As if America were not already struggling enough, over forty percent of American adults were obese as of late 2019, reports the NCHS, and by 2030, almost half of all Americans could suffer from obesity. Though the COVID-19 pandemic currently overshadows the obesity epidemic, the link between the two has become increasingly important.
Recent studies with COVID-19 patients in New York found that those suffering from obesity were twice as likely to be hospitalized. Despite this strong link, the obesity epidemic may still seem abstract within the confines of a college campus. The active lives of many students, abundant resources for recreation, and exposure to diverse food options create a bubble in which many of us live. The high obesity rates mentioned above disproportionately affect Americans with middle to lower incomes, people of color, and many who have no college education.
The convergence of these two severe health crises sheds light on an uncertain future for health and food norms in America, as extended quarantine and work-from-home have shifted several of them.
One of the most significant shifts has been more reliance on home cooking. In fact, 45% of Americans have been cooking more in the past three months than before. Earlier in the year, Americans ate a third of their meals outside of their homes–– whether it be consuming fast food, dining at restaurants with enormous portion sizes, or relying on food delivery at the touch of a button. This new trend has the potential to create better eating habits, says esteemed Dietician Cara Rosenbloom. Her clients have reported greater intake of fruits and vegetables, fewer fad diets, and overall improvements in their mood when cooking more.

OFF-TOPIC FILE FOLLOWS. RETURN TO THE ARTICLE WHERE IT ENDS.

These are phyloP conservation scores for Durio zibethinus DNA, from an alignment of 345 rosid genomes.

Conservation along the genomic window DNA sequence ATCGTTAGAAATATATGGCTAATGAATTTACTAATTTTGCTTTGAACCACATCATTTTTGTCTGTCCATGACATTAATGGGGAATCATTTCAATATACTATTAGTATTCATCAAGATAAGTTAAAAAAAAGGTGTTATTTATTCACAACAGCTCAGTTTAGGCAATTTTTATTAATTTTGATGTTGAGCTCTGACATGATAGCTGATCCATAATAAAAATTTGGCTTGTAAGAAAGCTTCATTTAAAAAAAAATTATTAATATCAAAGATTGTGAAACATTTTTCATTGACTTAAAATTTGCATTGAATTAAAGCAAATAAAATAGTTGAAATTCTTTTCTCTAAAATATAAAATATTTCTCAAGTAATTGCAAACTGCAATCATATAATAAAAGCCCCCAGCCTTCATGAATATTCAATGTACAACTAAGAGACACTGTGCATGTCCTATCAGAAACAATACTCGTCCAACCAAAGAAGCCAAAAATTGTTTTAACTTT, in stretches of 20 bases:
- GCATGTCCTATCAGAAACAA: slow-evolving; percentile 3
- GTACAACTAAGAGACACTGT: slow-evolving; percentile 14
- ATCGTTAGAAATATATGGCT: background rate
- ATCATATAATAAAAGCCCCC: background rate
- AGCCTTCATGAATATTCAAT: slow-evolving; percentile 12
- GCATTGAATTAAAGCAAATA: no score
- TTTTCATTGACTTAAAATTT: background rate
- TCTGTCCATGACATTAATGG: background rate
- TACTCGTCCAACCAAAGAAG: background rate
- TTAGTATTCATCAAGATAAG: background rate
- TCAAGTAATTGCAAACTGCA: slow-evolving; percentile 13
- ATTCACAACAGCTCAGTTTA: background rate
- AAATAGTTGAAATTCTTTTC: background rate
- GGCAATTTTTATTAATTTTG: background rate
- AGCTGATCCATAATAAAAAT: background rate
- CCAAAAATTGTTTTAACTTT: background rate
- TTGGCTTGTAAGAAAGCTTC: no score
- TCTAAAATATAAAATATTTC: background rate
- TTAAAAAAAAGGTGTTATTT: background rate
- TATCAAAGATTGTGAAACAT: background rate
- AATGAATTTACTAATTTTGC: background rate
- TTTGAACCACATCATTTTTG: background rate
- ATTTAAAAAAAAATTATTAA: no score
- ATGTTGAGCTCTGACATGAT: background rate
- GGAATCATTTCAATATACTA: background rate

Another shift, says Hajra Jaffer, my mother and a health and well-being coach at New York-Presbyterian Hospital, is towards eating habits that incorporate “whole” foods. These are plant-based, unprocessed foods, like colorful vegetables, whole grains, legumes, and healthy fats. They contain nutrients that are essential to adopting sustainable eating habits, she adds.
My mother’s insight on sustainable eating has not only been relevant to her clients over the past few months but also to a few members of my household. My sister, a 24-year-old professional, chose to dedicate a month to eating only whole foods as a part of the Whole30 Program. She cut out carbs, added sugars, dairy, legumes, and alcohol during this time. One of her main takeaways from this challenging commitment was her “awareness of how much food in America contains additives.” When substituting fresh fruit for a scoop of ice cream, she began to realize how her “mind and body reacted positively to the healthy substitute.”
My father also modified his diet a few months after recovering from COVID-19. He began experiencing allergic reactions to eating certain foods and, after consulting health professionals who had no concrete answers, he decided to follow a diet of whole foods and fewer fatty proteins, desserts, and processed snacks and drinks. He is now feeling better than ever with the various light chicken dishes, roasted vegetables, and salads that my mother prepares everyday.